Zero Tolerance Policy from FAA Means Steep Fines for Unruly Passengers

A passenger on a Southwest Airlines flight from San Jose, California, to San Diego last April allegedly guzzled their private stash of booze on the plane, sexually assaulted the flight attendant who told them that was prohibited, and then smoked marijuana in the lavatory as the aircraft was making its final descent.

Now, the unnamed traveler—who was arrested at the gate for public intoxication and resisting arrest—is facing a $40,823 fine levied by the Federal Aviation Administration under the “Zero Tolerance” policy the agency launched earlier this year.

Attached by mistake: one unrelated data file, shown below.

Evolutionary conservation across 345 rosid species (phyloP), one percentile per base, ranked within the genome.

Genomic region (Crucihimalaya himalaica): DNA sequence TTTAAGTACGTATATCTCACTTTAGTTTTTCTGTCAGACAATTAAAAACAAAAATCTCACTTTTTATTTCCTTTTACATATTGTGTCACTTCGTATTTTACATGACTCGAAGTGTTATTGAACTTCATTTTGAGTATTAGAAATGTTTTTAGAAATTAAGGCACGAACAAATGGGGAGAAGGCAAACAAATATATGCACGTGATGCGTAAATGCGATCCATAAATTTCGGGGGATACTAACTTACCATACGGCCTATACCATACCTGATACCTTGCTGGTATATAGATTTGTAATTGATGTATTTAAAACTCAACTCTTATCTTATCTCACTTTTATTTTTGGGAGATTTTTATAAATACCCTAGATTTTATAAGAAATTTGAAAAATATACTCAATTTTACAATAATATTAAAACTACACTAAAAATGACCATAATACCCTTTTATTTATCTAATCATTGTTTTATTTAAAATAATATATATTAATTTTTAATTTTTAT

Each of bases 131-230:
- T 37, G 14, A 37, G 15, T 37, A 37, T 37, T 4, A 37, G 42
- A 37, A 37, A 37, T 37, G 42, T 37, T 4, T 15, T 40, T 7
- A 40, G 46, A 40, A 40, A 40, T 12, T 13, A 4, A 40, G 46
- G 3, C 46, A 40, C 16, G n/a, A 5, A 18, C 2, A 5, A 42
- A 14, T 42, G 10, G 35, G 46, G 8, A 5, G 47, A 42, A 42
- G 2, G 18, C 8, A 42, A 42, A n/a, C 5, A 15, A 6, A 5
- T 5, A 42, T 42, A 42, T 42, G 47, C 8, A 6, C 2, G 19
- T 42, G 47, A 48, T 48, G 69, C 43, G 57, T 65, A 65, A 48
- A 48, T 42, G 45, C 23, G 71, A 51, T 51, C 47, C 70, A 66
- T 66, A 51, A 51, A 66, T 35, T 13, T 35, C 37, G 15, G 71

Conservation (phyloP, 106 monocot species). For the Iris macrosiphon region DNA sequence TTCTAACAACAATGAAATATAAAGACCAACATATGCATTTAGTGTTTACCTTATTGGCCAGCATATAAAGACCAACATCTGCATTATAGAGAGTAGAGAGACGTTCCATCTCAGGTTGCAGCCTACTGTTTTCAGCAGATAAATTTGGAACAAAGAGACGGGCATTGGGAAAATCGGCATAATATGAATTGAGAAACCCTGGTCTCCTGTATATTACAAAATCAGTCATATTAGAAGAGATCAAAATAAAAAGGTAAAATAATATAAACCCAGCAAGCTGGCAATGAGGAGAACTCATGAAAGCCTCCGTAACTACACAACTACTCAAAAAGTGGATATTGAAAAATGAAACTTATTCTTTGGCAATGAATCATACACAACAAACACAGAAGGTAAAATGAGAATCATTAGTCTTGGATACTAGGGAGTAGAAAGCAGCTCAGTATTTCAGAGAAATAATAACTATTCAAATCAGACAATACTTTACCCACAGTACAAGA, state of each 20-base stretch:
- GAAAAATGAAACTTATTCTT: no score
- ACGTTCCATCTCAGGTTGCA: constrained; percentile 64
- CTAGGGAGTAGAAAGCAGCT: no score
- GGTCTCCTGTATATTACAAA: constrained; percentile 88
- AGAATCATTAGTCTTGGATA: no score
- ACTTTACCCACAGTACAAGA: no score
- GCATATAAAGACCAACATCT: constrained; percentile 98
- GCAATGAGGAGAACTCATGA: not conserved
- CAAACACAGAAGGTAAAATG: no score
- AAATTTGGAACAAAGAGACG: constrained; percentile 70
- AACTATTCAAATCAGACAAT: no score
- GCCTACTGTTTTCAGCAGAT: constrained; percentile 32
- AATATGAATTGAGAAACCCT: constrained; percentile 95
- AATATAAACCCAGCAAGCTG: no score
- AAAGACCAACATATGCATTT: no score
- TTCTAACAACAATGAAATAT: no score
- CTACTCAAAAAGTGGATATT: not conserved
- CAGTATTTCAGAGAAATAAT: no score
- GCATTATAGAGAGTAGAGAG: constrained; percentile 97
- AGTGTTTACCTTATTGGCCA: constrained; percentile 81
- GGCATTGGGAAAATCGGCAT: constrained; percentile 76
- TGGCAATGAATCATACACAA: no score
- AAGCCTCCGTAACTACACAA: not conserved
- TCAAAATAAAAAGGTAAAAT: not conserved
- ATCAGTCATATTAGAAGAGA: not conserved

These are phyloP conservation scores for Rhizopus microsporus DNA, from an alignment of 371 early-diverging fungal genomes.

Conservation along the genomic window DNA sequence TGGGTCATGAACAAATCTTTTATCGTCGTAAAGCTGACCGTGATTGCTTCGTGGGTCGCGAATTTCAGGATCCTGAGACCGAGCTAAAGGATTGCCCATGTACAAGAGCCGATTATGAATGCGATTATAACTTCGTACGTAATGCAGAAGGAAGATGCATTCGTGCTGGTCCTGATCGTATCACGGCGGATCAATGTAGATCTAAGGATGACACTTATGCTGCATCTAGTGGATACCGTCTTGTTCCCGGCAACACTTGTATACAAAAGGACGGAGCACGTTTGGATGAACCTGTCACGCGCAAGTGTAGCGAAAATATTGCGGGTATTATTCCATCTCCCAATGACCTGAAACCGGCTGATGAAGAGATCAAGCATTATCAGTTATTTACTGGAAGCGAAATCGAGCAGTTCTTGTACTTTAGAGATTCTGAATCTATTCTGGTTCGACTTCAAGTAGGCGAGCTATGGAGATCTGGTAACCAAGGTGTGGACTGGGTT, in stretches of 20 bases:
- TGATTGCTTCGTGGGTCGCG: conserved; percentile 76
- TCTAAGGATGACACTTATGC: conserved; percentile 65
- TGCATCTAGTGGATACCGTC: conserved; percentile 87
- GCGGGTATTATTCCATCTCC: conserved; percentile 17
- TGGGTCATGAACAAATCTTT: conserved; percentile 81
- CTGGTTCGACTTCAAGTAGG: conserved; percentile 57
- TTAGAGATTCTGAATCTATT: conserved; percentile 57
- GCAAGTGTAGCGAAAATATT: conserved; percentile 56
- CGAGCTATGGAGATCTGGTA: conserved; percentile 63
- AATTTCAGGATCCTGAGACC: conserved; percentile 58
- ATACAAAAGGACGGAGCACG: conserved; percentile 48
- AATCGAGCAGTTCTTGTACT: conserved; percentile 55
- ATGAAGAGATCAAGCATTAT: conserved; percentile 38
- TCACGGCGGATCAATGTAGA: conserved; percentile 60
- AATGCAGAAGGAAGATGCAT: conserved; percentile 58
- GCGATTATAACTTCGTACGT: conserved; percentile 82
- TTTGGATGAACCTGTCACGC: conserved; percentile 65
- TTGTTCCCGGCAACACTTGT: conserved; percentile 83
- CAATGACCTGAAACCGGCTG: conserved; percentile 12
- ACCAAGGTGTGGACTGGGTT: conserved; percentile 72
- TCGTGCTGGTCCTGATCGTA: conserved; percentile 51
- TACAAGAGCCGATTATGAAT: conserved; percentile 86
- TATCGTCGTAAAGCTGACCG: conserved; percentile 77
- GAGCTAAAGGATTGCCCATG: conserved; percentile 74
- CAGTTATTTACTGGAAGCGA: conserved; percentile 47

The FAA on Tuesday proposed a whopping $161,823 in civil penalties against eight passengers accused of “unruly behavior involving alcohol.” In 2021 alone, the FAA said it has received nearly 300 complaints of “passenger disturbances due to alcohol and intoxication,” and FAA data shows a total of 991 investigations initiated as of Nov. 16, a staggering 441 percent increase over just 183 investigations in all of 2020. There have been more than 5,200 unruly passenger reports filed so far this year, of which 3,798 were mask-related incidents. And although this sort of bad behavior has dipped since hitting record highs in early 2021, “the rate remains too high,” the FAA said in a statement.

Both Southwest and American have stopped all in-flight alcohol sales until 2022. The eight passengers fined by the FAA have 30 days to respond to their penalty notices.

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